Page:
Even the most committed moms need regular breaks from their kids. Here’s how Georgi plans to feed her soul.
I recently took a break from my kids. I went away for the weekend with two girlfriends, and we drank wine and ate calamari and talked about everything under the sun. It was a good weekend. And I have returned to my children with more sympathy for their woes, more energy for their needs and more joy with which to share their happiness.
I needed that time away.
There’s this notion that parenting is all soft-focus calmness as mothers kiss their babies’ forehead or feed them liquidised organic, fair-trade vegetables on snow white furniture without ever spilling a drop. In reality, parenting is busy, messy and loud. As human beings, we are quite good at giving ourselves time off from all the other things that are busy, messy and loud, but we have a tendency to keep our ears, hands and eyes in the game when we’re parenting. And well we should.
But even the most committed of mothers needs a break every now and again, and when my husband noticed that my patience was wearing thin, he offered to man the pillow fort, and let me regain my sanity somewhere else over wine.
However, now that I am home and energised (and my son has bronchitis, of course), I am trying to think of ways to introduce smaller breaks or shorter bursts of “me time” into my life so that I don’t have to repair myself by removing myself from my family periodically.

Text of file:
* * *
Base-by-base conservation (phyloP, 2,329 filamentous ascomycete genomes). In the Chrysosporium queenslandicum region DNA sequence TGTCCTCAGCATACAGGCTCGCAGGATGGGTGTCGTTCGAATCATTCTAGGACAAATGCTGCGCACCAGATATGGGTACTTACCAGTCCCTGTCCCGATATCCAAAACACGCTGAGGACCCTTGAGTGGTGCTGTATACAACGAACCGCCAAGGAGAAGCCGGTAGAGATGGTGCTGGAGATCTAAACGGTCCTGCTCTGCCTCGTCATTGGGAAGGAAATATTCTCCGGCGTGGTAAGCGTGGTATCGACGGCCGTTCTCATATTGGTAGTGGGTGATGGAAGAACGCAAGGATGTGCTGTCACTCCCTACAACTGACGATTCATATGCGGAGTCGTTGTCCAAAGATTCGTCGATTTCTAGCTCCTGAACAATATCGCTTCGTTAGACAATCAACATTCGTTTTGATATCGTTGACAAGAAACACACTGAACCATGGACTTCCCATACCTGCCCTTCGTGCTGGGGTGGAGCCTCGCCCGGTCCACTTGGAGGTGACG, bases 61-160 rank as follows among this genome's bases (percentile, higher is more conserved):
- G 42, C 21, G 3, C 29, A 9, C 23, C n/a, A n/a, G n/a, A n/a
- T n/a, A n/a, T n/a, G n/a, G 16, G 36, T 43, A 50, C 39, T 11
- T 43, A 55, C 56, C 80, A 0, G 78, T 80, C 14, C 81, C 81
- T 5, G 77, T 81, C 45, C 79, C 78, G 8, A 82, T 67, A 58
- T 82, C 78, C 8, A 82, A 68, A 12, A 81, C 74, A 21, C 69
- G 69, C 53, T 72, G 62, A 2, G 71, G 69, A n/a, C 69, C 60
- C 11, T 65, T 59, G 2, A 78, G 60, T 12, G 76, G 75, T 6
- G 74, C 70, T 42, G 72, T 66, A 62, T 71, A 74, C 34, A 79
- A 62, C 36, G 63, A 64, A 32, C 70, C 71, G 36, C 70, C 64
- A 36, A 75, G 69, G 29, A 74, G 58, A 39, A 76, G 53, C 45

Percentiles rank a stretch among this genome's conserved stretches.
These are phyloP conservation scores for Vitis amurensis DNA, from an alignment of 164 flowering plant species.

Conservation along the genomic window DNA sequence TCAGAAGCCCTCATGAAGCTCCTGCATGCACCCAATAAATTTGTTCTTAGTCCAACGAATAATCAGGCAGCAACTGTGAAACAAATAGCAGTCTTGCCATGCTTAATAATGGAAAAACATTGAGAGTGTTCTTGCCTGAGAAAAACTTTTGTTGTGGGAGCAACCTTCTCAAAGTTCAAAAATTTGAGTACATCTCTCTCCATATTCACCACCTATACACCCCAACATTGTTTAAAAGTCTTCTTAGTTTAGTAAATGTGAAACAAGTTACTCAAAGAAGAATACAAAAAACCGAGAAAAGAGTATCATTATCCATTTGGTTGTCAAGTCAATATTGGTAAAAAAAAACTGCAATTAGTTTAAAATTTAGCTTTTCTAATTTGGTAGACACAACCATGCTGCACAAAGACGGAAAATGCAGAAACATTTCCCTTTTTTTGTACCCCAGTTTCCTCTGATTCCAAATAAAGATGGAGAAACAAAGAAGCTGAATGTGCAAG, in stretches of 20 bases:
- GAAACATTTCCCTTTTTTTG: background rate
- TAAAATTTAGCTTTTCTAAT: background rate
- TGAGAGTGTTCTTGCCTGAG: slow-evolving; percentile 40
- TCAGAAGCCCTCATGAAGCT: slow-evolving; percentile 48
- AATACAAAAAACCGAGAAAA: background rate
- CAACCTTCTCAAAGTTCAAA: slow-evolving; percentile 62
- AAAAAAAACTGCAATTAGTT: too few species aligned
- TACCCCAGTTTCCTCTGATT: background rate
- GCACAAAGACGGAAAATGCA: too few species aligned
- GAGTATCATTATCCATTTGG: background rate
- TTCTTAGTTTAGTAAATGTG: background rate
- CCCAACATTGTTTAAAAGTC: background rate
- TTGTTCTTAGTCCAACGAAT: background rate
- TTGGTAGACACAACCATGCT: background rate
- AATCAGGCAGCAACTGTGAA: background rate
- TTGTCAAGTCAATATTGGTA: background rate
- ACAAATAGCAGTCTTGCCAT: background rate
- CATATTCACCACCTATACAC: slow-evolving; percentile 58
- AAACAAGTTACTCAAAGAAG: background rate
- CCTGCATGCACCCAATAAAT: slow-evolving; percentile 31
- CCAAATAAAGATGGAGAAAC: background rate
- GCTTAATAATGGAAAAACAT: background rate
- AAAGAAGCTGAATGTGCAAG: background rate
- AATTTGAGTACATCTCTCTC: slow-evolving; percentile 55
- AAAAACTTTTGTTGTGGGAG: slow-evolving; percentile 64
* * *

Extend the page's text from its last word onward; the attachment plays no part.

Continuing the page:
There’s no question that mothers – even mothers who share the load fairly equally with their husbands like I do – don’t get much time to themselves. And even when we do, it’s often admin time or time allocated to essential grooming. So when we find that we’re looking forward to the calm of grocery shopping or a leg wax, we probably need to acknowledge that we need something that feeds our souls rather than our families or our vanity.
Mandy Collins, a friend of mine, recently wrote a blog post about how we should make sure we have something to look forward to every day. She’s not saying it should be something mind blowing like skydiving, or unhealthy like a mountain of chocolate cake, but just that we should make sure that we have regular access to little things that make us happy.
I remember to do that sometimes with a cup of tea. I allow myself one cup of Earl Grey tea with a spoon of honey in it every day. And some days I remember to appreciate my cuppa. Unfortunately, on others, I slurp it back while researching or writing or checking Facebook. So, as part of my soul-feeding resolution, I am going to make a point of enjoying that cup of tea on a bench in my garden, watching the sky or the grass, instead of experiencing it in exactly the same position and head space as the one in which I do all my work.
I don’t think that this is going to be the cure to all the anxiety induced by having two children yelling “Mama” from different rooms while I am trying to cook dinner, but I think that taking this first, small step to be mindful about something that brings me joy will help me to find moments of serenity in my rather frenetic existence. Having something to look forward to is a powerful thing, and appreciating it when you do have it makes it worthwhile.
I’m not saying I won’t be heading for the hills with my girlfriends again – because that was rather nice – but next time I would like to be able to do it for its own sake rather than as an antidote to a rising tide of parenting-induced stress. Tea-on-a-bench may not be the whole solution, but it will certainly help.
The views and opinions expressed in this article are those of the authors and do not necessarily represent or reflect the views of 1Life or its employees.